The purpose of this study is to learn about heart and skeletal muscle problems related to
neuroacanthocytosis (also called Mcleod's syndrome and Levine-Critchley disease). This
inherited condition causes problems of blood, brain, heart and muscle function. About 60
percent of patients have an unusual heart muscle abnormality that increases the risk of
sudden death. Although the molecular (genetic) changes responsible for neuroacanthocytosis
have recently been identified, the heart and skeletal muscle problems are not well
understood. This study will try to correlate the specific genetic abnormalities with the
clinical features of the disease and identify possible causes of sudden death.
Patients and first degree relatives of patients with neuroacanthocytosis 18 years of age or
older may be eligible for this study. Participants will be admitted to the National
Institutes of Health Clinical Center for 2 to 5 days for the following tests:
- Electrocardiogram - to measure the electrical function of the heart
- Echocardiogram - uses ultrasound to measure heart thickness and detect heart vessel
- Cardiac magnetic resonance imaging (MRI) - uses a magnetic field and radio waves to
provide pictures of the heart for measurements of muscle thickness and muscle function
- Exercise testing on a stationary bicycle - to measure and record symptoms during
exercise, exercise duration, heart rate and blood pressure, oxygen consumption and
- Holter monitoring - uses a device attached to the chest for continuous recording of
- Blood tests - to look for muscle damage, to exclude other causes of muscle disease, and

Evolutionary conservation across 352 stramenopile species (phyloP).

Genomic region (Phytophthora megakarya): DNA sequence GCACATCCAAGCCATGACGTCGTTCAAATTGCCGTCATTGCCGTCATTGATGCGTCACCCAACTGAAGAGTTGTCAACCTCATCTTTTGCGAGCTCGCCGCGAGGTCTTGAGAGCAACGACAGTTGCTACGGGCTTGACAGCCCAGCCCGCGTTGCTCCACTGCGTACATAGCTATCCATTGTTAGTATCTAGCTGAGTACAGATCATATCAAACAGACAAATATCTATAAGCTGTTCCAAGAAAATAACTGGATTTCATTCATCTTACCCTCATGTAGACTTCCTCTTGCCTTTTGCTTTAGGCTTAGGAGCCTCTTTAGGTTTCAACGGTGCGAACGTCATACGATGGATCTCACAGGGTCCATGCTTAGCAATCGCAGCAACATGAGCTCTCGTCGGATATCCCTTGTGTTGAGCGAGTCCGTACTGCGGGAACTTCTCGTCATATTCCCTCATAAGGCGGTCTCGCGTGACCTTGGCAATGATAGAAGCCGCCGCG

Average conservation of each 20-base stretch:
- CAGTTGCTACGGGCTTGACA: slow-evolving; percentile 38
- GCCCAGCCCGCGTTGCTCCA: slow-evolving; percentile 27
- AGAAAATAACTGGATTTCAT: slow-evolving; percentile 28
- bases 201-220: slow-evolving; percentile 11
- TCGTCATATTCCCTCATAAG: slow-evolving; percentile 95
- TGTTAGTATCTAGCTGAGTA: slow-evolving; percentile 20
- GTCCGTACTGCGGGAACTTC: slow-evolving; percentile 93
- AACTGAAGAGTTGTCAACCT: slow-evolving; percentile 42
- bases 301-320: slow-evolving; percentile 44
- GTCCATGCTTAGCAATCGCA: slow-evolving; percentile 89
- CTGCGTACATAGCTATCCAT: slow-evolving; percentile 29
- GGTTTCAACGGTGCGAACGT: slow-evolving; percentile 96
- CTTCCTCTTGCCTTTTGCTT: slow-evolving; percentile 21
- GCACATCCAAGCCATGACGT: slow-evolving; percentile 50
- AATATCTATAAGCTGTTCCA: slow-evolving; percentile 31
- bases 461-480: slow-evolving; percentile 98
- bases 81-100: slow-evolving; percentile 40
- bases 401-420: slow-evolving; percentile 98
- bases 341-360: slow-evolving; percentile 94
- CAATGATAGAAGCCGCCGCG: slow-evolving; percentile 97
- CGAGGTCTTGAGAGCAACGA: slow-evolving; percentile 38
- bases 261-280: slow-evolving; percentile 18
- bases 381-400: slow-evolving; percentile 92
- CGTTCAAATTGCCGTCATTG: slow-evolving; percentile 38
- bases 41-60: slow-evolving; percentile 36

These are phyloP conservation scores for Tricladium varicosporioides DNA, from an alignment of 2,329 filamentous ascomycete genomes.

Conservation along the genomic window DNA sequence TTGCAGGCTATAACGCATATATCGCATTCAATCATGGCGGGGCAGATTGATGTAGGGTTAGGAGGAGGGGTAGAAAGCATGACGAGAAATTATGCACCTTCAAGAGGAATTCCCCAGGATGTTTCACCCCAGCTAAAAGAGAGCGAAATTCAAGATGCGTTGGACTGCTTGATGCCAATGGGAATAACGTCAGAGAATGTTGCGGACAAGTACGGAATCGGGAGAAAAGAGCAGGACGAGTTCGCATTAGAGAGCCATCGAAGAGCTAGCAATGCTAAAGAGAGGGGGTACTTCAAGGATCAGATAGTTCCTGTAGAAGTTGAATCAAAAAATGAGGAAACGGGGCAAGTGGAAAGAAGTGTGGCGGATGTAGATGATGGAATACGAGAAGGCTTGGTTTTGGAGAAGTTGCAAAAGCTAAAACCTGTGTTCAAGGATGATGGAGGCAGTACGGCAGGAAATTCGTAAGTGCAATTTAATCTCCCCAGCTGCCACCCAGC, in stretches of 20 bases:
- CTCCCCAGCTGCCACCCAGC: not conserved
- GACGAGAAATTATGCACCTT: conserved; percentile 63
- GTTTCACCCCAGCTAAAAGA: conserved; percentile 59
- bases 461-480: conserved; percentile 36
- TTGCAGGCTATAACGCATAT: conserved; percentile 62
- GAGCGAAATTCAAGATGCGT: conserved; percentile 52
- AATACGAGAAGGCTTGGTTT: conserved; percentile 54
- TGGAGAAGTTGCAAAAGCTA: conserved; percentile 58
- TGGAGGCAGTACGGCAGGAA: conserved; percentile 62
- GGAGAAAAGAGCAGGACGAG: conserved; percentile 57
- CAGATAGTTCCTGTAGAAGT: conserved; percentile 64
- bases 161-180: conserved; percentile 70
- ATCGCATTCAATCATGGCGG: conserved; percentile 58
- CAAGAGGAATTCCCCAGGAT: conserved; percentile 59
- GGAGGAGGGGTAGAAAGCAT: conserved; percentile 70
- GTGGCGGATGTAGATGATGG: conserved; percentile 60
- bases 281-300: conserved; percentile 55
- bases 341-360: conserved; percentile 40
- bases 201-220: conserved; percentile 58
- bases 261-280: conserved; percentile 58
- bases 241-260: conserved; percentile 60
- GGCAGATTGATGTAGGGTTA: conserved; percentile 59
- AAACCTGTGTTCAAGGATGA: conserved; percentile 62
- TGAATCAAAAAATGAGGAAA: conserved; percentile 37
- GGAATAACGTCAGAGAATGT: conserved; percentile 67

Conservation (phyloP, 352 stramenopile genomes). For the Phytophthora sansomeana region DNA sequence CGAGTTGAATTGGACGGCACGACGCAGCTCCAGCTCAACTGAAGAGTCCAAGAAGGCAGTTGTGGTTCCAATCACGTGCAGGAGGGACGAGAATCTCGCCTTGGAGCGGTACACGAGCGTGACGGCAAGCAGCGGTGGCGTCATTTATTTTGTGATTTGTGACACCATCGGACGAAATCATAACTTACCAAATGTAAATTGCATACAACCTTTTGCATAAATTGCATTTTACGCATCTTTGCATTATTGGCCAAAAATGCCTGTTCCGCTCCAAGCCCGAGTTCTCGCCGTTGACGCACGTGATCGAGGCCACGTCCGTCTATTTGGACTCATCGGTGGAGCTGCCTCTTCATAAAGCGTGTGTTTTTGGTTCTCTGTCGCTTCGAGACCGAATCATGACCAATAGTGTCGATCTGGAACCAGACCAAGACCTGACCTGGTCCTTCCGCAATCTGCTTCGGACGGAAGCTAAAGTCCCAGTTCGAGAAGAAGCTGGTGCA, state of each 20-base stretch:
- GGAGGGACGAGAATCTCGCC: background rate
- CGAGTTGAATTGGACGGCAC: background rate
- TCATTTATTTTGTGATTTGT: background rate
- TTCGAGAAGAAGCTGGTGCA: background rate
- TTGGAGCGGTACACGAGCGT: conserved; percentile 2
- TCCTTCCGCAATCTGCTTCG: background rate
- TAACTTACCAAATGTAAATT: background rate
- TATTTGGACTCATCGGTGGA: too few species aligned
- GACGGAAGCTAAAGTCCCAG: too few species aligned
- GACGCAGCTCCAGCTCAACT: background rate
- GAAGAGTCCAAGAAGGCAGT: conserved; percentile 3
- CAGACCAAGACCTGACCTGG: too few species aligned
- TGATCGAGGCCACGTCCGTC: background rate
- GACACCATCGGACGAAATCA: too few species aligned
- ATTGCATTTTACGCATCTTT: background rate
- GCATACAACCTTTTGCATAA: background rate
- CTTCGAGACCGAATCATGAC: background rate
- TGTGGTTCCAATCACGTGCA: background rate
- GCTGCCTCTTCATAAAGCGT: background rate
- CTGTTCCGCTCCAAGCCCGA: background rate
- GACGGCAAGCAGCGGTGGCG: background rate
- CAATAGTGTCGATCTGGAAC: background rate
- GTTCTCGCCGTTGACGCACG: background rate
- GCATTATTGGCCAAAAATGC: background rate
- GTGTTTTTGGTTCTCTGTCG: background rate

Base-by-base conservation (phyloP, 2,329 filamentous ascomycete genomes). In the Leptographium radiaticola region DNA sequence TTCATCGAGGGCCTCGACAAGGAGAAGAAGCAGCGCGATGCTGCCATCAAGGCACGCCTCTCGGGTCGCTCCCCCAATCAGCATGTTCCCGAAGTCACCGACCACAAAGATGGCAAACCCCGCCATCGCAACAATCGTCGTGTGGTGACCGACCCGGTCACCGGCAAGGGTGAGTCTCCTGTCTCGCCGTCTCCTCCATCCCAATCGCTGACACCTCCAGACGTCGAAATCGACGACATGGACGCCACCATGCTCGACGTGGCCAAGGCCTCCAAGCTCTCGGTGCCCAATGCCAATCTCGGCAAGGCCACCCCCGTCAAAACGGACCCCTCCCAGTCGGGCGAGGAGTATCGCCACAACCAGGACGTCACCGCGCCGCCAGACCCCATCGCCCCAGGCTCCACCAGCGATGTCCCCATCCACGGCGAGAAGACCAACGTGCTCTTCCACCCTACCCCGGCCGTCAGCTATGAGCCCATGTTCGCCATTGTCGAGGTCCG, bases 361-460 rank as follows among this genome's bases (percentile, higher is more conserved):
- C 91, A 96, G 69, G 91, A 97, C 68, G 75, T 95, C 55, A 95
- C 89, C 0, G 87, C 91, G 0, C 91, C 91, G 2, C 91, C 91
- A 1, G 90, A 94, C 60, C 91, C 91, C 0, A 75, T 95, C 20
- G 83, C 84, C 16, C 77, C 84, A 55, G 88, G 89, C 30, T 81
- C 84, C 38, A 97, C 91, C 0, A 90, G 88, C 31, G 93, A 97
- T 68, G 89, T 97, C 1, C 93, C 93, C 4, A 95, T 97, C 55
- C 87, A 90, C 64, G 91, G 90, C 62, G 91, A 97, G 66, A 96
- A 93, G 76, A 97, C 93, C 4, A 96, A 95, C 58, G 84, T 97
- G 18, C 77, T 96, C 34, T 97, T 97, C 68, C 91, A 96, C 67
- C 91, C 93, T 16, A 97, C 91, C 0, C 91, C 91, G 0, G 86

to perform DNA (genetic) testing
- Neurological consultation - to test muscle function, coordination and tests of certain
brain functions such as memory and concentration
Patients with evidence of muscle disease may also undergo a muscle biopsy. This is done
under a local anesthetic and possibly small amounts of sedation. A small area of skin over
a large arm muscle (biceps) is numbed, a short incision is made and a small sample of muscle
tissue is removed for microscopic examination.
Patients with evidence of heart disease may also undergo the following additional tests:
- Cardiac catheterization and electrophysiological study - to determine the extent of
heart disease and study abnormal heart rhythms. Cardiac catheterization is done under
mild sedation. The groin is numbed with an anesthetic and catheters (thin plastic
tubes) are inserted and passed through the blood vessels into the chambers of the
heart. Pressures inside the heart are measured and pictures may be taken of the heart
arteries. During this procedure an electrophysiology test may be done to study
abnormal heart rhythms.
- Cardiac biopsy - to examine heart muscle tissue. This may be done at the end of the
cardiac catheterization. Small samples of heart muscle are obtained using a fine
instrument passed through the catheter in the groin.
Family members who do not have signs of heart or muscle disease will only undergo
non-invasive tests. All participants will be given the results of all tests and treatment
options will be discussed.
Neuroacanthocyoses (NA) are rare, closely related clinical syndromes characterized by
neurological features and erythrocyte acanthocytosis. Most have a skeletal myopathy as
indicated by persistently elevated plasma creatinine kinase, and about 60 percent of the
patients have an unusual cardiomyopathy with increased risk of sudden death. The molecular
causes of the syndromes have very recently been defined. However, cardiac and skeletal
muscle involvement and outcomes have been poorly described and causes of sudden death are
unknown. We propose to (1) describe the cardiac and skeletal muscle findings of NA and to
identify potential mechanisms of sudden death; (2) correlate the molecular causes of NA with
its cardiac and skeletal expressions; and (3) define the specific phenotype, if any,
associated with the heterozygous state.
Patients of either gender, aged greater than or equal to 18 years, with previously
diagnosed NA or with clinical features consistent with that diagnosis.
First degree family members of either gender, aged greater than or equal to 18 years, of
patients with NA and relatives proven to be heterozygous for the disease genotype.
Positive pregnancy test.